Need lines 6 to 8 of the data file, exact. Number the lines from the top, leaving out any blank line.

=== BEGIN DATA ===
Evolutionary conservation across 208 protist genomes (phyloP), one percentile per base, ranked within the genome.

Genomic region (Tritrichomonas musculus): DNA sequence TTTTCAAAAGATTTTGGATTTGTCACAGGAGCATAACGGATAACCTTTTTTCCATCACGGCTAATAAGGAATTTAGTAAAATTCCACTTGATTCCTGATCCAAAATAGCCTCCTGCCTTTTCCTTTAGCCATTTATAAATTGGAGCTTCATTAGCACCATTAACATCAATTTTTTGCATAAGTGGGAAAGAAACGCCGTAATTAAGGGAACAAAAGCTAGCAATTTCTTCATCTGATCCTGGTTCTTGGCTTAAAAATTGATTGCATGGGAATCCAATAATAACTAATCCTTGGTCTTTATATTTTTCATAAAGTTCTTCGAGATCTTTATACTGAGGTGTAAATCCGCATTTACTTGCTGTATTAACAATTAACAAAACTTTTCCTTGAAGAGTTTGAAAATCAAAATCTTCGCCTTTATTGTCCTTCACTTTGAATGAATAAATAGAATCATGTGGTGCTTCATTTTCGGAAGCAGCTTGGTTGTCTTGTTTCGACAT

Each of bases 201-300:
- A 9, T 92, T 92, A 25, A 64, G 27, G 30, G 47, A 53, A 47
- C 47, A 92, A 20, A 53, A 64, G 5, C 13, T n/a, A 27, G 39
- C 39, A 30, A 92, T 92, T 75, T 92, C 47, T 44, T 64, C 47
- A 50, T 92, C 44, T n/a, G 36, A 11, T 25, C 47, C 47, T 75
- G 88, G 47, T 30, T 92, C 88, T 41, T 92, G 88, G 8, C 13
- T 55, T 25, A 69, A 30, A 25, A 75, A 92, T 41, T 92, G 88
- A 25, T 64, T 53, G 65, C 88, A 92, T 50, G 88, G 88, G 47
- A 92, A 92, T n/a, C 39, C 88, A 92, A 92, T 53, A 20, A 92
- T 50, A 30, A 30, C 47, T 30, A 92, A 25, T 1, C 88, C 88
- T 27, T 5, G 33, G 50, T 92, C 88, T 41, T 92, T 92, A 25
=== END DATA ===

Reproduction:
- C 39, A 30, A 92, T 92, T 75, T 92, C 47, T 44, T 64, C 47
- A 50, T 92, C 44, T n/a, G 36, A 11, T 25, C 47, C 47, T 75
- G 88, G 47, T 30, T 92, C 88, T 41, T 92, G 88, G 8, C 13